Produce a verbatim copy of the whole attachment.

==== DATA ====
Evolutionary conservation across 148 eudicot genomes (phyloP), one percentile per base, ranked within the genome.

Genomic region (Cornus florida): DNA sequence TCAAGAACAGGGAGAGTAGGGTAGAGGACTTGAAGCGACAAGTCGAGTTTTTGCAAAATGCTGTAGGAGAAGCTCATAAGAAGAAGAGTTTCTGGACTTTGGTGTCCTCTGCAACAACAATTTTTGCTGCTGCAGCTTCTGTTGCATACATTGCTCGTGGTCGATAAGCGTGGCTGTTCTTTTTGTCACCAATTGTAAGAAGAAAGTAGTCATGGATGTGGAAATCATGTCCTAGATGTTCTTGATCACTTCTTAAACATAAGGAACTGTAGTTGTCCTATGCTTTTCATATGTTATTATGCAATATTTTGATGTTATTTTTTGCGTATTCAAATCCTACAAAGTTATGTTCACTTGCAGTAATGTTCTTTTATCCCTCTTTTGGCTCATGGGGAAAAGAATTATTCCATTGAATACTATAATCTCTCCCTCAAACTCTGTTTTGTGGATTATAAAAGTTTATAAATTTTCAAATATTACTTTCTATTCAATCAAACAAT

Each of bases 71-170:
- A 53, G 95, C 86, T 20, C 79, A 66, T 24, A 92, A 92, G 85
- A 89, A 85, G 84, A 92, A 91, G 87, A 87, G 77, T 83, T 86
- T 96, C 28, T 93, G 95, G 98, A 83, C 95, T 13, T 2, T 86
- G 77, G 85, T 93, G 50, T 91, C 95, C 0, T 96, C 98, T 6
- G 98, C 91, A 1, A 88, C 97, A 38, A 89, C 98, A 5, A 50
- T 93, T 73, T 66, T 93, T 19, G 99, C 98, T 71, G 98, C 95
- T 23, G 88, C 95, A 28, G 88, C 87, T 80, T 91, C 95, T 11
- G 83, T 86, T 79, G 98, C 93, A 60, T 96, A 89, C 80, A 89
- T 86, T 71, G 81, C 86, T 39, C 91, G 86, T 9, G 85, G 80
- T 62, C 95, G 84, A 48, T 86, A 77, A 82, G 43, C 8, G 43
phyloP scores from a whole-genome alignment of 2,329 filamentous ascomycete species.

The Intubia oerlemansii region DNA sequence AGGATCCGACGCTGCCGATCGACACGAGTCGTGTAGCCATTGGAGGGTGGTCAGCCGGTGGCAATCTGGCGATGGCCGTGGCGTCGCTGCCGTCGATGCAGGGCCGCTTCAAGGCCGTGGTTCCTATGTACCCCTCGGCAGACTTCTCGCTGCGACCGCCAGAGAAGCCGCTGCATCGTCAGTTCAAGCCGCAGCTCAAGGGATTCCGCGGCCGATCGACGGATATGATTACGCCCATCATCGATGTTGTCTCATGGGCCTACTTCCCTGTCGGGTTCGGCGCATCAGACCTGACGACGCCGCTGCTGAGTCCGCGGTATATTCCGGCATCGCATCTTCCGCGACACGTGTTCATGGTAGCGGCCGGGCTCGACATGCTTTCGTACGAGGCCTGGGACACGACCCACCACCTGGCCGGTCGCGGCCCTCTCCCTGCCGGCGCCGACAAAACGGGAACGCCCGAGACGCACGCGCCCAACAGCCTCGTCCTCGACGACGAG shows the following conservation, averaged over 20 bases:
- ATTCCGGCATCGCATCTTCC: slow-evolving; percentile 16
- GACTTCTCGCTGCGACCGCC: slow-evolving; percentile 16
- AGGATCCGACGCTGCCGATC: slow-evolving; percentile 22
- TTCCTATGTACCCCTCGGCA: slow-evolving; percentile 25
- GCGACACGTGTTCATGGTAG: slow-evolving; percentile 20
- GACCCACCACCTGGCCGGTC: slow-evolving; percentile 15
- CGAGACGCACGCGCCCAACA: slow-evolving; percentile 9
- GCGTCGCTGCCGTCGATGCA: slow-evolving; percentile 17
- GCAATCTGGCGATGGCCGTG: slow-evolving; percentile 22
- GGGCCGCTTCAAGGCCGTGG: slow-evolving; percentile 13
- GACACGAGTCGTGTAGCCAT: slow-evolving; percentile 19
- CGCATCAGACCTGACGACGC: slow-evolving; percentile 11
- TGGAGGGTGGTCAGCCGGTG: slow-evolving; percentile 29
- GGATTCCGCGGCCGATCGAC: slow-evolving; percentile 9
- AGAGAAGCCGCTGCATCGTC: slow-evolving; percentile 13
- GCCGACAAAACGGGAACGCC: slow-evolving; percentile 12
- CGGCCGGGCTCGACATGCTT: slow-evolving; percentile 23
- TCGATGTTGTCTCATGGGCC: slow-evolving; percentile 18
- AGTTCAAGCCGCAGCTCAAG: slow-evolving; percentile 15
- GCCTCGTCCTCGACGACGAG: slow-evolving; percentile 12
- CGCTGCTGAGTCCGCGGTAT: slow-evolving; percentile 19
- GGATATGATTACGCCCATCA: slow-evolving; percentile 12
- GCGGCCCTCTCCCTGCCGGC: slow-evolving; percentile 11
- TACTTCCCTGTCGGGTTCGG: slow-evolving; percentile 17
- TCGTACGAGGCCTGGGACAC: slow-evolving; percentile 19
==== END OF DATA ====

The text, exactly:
Evolutionary conservation across 148 eudicot genomes (phyloP), one percentile per base, ranked within the genome.

Genomic region (Cornus florida): DNA sequence TCAAGAACAGGGAGAGTAGGGTAGAGGACTTGAAGCGACAAGTCGAGTTTTTGCAAAATGCTGTAGGAGAAGCTCATAAGAAGAAGAGTTTCTGGACTTTGGTGTCCTCTGCAACAACAATTTTTGCTGCTGCAGCTTCTGTTGCATACATTGCTCGTGGTCGATAAGCGTGGCTGTTCTTTTTGTCACCAATTGTAAGAAGAAAGTAGTCATGGATGTGGAAATCATGTCCTAGATGTTCTTGATCACTTCTTAAACATAAGGAACTGTAGTTGTCCTATGCTTTTCATATGTTATTATGCAATATTTTGATGTTATTTTTTGCGTATTCAAATCCTACAAAGTTATGTTCACTTGCAGTAATGTTCTTTTATCCCTCTTTTGGCTCATGGGGAAAAGAATTATTCCATTGAATACTATAATCTCTCCCTCAAACTCTGTTTTGTGGATTATAAAAGTTTATAAATTTTCAAATATTACTTTCTATTCAATCAAACAAT

Each of bases 71-170:
- A 53, G 95, C 86, T 20, C 79, A 66, T 24, A 92, A 92, G 85
- A 89, A 85, G 84, A 92, A 91, G 87, A 87, G 77, T 83, T 86
- T 96, C 28, T 93, G 95, G 98, A 83, C 95, T 13, T 2, T 86
- G 77, G 85, T 93, G 50, T 91, C 95, C 0, T 96, C 98, T 6
- G 98, C 91, A 1, A 88, C 97, A 38, A 89, C 98, A 5, A 50
- T 93, T 73, T 66, T 93, T 19, G 99, C 98, T 71, G 98, C 95
- T 23, G 88, C 95, A 28, G 88, C 87, T 80, T 91, C 95, T 11
- G 83, T 86, T 79, G 98, C 93, A 60, T 96, A 89, C 80, A 89
- T 86, T 71, G 81, C 86, T 39, C 91, G 86, T 9, G 85, G 80
- T 62, C 95, G 84, A 48, T 86, A 77, A 82, G 43, C 8, G 43
phyloP scores from a whole-genome alignment of 2,329 filamentous ascomycete species.

The Intubia oerlemansii region DNA sequence AGGATCCGACGCTGCCGATCGACACGAGTCGTGTAGCCATTGGAGGGTGGTCAGCCGGTGGCAATCTGGCGATGGCCGTGGCGTCGCTGCCGTCGATGCAGGGCCGCTTCAAGGCCGTGGTTCCTATGTACCCCTCGGCAGACTTCTCGCTGCGACCGCCAGAGAAGCCGCTGCATCGTCAGTTCAAGCCGCAGCTCAAGGGATTCCGCGGCCGATCGACGGATATGATTACGCCCATCATCGATGTTGTCTCATGGGCCTACTTCCCTGTCGGGTTCGGCGCATCAGACCTGACGACGCCGCTGCTGAGTCCGCGGTATATTCCGGCATCGCATCTTCCGCGACACGTGTTCATGGTAGCGGCCGGGCTCGACATGCTTTCGTACGAGGCCTGGGACACGACCCACCACCTGGCCGGTCGCGGCCCTCTCCCTGCCGGCGCCGACAAAACGGGAACGCCCGAGACGCACGCGCCCAACAGCCTCGTCCTCGACGACGAG shows the following conservation, averaged over 20 bases:
- ATTCCGGCATCGCATCTTCC: slow-evolving; percentile 16
- GACTTCTCGCTGCGACCGCC: slow-evolving; percentile 16
- AGGATCCGACGCTGCCGATC: slow-evolving; percentile 22
- TTCCTATGTACCCCTCGGCA: slow-evolving; percentile 25
- GCGACACGTGTTCATGGTAG: slow-evolving; percentile 20
- GACCCACCACCTGGCCGGTC: slow-evolving; percentile 15
- CGAGACGCACGCGCCCAACA: slow-evolving; percentile 9
- GCGTCGCTGCCGTCGATGCA: slow-evolving; percentile 17
- GCAATCTGGCGATGGCCGTG: slow-evolving; percentile 22
- GGGCCGCTTCAAGGCCGTGG: slow-evolving; percentile 13
- GACACGAGTCGTGTAGCCAT: slow-evolving; percentile 19
- CGCATCAGACCTGACGACGC: slow-evolving; percentile 11
- TGGAGGGTGGTCAGCCGGTG: slow-evolving; percentile 29
- GGATTCCGCGGCCGATCGAC: slow-evolving; percentile 9
- AGAGAAGCCGCTGCATCGTC: slow-evolving; percentile 13
- GCCGACAAAACGGGAACGCC: slow-evolving; percentile 12
- CGGCCGGGCTCGACATGCTT: slow-evolving; percentile 23
- TCGATGTTGTCTCATGGGCC: slow-evolving; percentile 18
- AGTTCAAGCCGCAGCTCAAG: slow-evolving; percentile 15
- GCCTCGTCCTCGACGACGAG: slow-evolving; percentile 12
- CGCTGCTGAGTCCGCGGTAT: slow-evolving; percentile 19
- GGATATGATTACGCCCATCA: slow-evolving; percentile 12
- GCGGCCCTCTCCCTGCCGGC: slow-evolving; percentile 11
- TACTTCCCTGTCGGGTTCGG: slow-evolving; percentile 17
- TCGTACGAGGCCTGGGACAC: slow-evolving; percentile 19